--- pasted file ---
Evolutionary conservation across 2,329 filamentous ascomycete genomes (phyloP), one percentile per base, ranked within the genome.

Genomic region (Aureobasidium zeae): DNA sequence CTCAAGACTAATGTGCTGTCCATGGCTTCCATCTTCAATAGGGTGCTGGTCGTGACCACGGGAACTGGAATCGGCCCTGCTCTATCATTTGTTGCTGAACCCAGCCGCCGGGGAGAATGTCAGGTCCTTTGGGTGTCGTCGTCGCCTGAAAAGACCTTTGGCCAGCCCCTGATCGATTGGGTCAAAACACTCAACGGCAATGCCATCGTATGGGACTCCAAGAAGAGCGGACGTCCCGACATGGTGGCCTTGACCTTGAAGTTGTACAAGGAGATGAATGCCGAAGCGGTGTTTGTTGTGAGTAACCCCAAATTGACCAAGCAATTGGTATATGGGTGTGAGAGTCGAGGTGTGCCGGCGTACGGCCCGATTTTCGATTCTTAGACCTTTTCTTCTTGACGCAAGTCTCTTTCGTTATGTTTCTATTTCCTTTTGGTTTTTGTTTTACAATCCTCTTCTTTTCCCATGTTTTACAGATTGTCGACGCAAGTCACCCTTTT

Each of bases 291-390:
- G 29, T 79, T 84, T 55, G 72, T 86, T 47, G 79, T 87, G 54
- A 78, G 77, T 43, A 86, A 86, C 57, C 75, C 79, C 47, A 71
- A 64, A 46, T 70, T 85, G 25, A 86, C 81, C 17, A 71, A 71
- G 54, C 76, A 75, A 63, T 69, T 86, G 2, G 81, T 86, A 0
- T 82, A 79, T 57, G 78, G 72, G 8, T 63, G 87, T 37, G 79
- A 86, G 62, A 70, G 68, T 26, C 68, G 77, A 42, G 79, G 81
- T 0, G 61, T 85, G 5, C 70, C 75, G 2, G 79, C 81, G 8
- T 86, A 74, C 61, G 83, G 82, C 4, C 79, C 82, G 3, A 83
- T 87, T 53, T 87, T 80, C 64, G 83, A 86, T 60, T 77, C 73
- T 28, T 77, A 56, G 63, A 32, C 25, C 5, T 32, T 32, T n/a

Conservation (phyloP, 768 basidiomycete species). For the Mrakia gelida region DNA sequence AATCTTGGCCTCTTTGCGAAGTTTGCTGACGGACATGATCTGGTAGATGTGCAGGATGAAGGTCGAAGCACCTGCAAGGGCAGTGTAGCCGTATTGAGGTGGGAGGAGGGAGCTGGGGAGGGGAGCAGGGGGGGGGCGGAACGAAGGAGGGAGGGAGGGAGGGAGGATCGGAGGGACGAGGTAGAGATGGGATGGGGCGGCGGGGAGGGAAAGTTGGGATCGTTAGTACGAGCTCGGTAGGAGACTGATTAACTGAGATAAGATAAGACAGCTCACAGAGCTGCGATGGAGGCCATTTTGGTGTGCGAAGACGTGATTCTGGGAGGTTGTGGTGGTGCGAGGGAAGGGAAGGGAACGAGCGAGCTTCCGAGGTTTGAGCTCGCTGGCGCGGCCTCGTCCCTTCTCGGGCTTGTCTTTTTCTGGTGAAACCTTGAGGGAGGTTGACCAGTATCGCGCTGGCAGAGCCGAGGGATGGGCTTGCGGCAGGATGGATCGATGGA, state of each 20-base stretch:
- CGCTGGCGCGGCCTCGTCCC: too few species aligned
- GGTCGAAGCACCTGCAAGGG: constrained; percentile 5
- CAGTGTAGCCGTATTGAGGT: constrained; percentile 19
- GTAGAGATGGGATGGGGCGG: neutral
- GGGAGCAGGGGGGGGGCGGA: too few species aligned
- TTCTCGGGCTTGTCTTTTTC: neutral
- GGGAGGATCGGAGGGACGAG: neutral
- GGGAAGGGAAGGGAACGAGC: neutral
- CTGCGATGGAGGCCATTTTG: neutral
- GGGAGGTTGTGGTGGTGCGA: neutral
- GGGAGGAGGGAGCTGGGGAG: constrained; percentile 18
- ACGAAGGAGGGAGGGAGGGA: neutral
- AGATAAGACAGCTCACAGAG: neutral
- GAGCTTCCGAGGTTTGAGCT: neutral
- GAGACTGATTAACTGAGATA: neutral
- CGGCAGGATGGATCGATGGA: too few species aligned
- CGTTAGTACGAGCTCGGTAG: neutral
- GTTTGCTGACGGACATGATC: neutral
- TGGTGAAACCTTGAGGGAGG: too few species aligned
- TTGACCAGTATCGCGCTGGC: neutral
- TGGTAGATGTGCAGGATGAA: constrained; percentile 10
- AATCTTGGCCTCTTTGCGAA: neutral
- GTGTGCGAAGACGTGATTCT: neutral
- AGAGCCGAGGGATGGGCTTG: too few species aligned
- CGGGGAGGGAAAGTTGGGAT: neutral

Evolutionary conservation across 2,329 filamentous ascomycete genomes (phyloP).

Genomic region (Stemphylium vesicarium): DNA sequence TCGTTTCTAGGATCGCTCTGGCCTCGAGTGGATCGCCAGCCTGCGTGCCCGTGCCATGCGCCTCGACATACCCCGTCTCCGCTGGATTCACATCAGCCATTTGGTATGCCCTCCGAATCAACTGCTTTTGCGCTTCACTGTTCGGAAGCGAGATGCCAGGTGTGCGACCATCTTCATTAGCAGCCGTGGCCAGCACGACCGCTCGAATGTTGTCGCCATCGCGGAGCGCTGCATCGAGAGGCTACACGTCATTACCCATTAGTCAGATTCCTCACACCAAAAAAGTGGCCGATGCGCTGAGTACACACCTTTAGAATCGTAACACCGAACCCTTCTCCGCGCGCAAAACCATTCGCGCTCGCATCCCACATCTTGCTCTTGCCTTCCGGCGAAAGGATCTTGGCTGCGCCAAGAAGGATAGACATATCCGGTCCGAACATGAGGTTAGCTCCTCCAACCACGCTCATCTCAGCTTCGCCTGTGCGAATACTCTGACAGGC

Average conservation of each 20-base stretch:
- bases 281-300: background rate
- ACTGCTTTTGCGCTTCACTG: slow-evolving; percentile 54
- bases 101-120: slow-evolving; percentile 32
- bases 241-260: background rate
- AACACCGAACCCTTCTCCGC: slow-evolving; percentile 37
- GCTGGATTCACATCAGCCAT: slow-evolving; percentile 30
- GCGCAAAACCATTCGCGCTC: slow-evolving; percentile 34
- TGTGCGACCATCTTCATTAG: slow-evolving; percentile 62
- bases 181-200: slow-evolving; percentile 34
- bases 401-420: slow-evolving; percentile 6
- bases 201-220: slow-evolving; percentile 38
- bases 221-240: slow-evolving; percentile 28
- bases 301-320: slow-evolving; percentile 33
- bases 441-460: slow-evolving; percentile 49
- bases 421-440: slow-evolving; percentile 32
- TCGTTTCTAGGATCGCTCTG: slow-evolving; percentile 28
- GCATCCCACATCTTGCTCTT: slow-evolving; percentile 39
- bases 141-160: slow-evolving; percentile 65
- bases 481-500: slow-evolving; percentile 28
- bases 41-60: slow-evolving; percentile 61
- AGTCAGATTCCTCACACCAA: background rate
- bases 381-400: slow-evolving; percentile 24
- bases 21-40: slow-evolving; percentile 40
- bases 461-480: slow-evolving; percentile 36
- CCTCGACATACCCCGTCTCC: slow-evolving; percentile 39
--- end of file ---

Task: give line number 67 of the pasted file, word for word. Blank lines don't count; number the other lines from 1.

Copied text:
- CCTCGACATACCCCGTCTCC: slow-evolving; percentile 39